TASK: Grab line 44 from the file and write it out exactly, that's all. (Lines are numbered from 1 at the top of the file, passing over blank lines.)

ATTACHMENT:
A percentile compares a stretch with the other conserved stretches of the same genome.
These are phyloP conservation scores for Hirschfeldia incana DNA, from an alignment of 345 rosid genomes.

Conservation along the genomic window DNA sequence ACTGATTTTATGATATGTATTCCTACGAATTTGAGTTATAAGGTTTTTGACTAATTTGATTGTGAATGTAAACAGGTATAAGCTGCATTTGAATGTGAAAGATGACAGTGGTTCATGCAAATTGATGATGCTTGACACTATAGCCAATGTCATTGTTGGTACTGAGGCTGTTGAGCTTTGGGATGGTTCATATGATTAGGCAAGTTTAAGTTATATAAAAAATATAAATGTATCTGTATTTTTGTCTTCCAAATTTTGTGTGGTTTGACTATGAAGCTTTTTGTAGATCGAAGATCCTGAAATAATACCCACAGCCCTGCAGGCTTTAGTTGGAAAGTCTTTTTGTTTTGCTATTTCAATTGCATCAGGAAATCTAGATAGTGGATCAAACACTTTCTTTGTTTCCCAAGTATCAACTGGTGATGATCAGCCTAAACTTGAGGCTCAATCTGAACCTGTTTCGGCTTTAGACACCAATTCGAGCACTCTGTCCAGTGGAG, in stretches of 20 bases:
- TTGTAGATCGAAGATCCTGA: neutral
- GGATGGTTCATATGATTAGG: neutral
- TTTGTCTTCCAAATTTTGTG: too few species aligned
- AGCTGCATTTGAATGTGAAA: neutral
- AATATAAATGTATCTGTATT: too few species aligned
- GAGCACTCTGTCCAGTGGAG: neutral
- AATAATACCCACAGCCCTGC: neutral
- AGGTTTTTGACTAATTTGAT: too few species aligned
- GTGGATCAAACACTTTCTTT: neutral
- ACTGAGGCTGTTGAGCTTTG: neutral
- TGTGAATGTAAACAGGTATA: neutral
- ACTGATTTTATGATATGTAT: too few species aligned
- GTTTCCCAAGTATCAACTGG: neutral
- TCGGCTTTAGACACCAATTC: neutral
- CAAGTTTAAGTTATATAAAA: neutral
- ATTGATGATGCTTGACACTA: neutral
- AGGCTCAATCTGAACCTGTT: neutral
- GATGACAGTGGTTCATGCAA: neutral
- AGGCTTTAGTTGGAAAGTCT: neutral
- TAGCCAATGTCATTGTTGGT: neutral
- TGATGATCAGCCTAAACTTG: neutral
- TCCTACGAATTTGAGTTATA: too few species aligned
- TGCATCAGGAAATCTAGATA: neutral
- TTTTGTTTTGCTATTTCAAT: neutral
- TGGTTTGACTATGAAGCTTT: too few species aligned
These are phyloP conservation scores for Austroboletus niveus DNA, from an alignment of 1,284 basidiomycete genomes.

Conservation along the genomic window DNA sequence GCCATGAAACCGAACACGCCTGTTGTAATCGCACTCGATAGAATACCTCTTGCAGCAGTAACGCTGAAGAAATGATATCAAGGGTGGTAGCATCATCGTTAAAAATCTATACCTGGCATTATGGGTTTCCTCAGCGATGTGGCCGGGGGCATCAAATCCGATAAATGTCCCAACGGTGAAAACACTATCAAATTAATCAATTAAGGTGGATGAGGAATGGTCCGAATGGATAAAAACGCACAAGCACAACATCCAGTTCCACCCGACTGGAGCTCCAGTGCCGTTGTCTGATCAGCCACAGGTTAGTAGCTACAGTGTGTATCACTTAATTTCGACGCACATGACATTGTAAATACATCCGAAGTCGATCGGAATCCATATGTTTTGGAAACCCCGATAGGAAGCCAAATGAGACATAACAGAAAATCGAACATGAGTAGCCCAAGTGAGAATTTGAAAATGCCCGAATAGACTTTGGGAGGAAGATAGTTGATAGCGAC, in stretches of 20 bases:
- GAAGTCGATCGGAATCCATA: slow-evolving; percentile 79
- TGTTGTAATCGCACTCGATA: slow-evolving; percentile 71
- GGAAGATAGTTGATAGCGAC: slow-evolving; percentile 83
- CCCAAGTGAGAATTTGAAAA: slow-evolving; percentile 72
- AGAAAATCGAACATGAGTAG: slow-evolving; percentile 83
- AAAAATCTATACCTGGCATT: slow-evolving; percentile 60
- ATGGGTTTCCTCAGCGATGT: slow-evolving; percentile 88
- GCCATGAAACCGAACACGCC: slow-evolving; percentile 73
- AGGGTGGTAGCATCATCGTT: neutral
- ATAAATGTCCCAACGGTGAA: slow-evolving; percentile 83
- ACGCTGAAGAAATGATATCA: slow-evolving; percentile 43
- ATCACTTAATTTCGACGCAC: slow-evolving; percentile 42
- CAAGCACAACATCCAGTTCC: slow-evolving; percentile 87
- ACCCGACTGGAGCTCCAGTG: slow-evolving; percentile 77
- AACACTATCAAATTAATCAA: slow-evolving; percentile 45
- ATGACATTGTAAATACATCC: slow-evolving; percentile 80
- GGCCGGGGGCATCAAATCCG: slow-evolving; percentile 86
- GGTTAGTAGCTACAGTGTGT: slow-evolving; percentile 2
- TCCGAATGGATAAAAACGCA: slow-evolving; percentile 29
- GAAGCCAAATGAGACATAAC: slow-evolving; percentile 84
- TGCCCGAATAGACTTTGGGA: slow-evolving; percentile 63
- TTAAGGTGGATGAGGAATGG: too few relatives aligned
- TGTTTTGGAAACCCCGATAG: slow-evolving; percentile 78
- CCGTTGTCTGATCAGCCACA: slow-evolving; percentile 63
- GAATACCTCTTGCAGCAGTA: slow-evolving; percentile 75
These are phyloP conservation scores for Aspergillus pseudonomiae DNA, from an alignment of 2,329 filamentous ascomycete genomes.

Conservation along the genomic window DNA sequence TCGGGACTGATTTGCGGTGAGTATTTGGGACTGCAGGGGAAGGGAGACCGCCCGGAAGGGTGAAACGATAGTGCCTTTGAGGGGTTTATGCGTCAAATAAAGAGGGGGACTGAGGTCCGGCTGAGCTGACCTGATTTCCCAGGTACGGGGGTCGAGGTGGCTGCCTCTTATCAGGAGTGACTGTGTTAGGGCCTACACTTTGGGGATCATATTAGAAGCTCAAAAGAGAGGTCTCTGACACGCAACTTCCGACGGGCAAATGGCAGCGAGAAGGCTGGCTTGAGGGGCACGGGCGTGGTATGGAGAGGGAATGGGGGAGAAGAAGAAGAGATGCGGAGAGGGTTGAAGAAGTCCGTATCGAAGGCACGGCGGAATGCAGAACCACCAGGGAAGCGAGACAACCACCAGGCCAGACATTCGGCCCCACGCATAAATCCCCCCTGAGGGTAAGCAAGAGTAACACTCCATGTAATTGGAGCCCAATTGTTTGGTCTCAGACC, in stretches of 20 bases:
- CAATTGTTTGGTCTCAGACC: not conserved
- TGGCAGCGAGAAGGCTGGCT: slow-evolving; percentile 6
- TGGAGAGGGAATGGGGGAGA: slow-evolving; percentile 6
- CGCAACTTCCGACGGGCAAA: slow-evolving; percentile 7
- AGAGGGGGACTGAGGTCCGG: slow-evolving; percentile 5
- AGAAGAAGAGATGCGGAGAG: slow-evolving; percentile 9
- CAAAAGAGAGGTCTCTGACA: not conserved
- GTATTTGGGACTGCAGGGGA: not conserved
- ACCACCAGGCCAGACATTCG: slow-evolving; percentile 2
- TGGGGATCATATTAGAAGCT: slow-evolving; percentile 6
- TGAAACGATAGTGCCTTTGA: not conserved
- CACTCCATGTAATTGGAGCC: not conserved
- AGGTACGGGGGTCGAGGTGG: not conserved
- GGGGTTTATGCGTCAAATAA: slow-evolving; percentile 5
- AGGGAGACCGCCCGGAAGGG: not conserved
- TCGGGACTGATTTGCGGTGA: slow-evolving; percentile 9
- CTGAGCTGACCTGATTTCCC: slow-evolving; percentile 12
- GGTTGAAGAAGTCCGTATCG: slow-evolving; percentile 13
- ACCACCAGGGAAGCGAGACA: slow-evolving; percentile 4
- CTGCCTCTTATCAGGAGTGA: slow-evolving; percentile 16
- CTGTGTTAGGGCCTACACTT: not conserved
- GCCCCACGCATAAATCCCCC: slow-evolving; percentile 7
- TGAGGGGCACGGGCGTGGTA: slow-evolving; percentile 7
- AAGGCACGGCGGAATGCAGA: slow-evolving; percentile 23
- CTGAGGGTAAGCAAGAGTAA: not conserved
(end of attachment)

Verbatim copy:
- ACCCGACTGGAGCTCCAGTG: slow-evolving; percentile 77